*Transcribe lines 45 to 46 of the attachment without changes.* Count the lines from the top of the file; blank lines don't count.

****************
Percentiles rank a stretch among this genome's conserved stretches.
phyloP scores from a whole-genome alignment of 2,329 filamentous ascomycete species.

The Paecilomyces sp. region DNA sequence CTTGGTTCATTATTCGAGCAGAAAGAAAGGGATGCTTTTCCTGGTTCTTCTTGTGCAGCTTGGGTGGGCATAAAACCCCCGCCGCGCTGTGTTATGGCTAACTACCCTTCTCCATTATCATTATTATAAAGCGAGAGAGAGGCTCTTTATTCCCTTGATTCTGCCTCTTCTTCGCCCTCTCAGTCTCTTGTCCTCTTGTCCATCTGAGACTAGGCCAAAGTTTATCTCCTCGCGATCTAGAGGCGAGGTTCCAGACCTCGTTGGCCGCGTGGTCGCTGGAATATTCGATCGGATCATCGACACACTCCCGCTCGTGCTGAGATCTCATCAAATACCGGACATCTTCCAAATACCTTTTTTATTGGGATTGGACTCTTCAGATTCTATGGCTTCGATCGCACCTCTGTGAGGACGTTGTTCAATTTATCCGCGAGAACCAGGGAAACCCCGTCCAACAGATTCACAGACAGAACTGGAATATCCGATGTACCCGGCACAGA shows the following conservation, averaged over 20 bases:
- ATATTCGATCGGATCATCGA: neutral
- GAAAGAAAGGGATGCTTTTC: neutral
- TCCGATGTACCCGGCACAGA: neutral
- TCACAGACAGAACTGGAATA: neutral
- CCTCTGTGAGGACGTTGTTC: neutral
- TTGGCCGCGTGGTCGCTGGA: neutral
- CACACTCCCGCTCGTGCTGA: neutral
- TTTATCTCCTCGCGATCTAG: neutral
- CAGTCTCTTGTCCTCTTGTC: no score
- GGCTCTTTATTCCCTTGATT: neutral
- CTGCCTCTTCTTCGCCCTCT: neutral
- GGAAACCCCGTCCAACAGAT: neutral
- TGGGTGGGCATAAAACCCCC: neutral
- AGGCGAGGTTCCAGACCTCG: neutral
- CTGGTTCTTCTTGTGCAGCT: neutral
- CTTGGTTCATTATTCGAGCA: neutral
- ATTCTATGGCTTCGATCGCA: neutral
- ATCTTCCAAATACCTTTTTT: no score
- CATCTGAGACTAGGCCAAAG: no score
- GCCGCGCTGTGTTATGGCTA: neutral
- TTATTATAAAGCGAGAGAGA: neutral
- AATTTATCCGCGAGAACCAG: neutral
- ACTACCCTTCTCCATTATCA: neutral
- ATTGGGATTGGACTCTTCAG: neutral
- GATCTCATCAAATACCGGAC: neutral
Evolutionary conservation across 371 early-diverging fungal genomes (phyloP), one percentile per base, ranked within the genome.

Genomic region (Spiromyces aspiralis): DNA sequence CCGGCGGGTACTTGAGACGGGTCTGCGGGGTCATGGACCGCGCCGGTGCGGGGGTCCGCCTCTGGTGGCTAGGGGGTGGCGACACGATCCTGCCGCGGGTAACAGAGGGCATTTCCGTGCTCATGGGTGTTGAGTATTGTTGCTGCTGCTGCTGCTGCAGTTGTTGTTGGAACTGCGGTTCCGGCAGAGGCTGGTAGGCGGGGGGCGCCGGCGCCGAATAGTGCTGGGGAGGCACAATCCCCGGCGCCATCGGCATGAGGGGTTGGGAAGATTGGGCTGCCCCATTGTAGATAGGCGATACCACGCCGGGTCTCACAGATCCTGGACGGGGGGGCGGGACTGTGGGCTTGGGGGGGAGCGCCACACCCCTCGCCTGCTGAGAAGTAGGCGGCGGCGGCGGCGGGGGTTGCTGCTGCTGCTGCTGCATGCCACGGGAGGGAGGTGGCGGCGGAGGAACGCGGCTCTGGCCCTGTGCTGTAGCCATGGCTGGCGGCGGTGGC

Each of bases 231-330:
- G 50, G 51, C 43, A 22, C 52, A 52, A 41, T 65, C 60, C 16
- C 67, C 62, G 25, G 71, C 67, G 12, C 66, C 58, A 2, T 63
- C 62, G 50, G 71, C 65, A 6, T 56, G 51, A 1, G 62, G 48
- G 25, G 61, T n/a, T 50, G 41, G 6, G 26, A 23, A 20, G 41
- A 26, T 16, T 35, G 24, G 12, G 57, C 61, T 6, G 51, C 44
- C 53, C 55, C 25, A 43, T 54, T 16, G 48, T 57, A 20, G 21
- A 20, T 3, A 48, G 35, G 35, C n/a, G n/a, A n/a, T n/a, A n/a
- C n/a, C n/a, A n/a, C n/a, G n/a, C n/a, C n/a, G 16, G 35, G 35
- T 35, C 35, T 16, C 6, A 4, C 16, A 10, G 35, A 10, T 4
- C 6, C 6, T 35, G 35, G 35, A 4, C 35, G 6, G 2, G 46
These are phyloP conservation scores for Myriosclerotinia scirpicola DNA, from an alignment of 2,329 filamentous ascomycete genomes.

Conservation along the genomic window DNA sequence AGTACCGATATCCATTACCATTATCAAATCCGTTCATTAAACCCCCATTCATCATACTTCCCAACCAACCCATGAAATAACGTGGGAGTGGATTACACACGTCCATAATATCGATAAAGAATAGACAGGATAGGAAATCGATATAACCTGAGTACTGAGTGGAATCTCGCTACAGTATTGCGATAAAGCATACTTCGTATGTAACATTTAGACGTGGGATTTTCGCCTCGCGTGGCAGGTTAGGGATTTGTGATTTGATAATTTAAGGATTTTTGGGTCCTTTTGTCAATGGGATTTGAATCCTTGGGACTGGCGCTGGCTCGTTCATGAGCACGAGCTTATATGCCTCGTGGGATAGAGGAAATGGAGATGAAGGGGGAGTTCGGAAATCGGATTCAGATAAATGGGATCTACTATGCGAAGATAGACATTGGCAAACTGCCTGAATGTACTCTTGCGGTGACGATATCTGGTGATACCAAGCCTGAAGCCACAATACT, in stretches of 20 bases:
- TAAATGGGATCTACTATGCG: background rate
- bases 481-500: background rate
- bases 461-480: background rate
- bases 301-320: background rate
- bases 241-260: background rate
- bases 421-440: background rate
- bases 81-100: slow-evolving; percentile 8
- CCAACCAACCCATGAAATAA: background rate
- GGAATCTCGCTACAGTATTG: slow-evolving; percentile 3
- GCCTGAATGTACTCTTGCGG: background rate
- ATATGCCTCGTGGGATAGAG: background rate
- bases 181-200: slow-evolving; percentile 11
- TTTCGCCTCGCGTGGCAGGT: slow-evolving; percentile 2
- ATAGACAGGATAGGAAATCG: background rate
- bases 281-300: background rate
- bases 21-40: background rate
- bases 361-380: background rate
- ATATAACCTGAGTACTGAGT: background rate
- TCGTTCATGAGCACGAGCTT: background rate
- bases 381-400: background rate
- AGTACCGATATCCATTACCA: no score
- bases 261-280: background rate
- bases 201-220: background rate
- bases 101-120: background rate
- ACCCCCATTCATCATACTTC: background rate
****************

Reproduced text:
- bases 481-500: background rate
- bases 461-480: background rate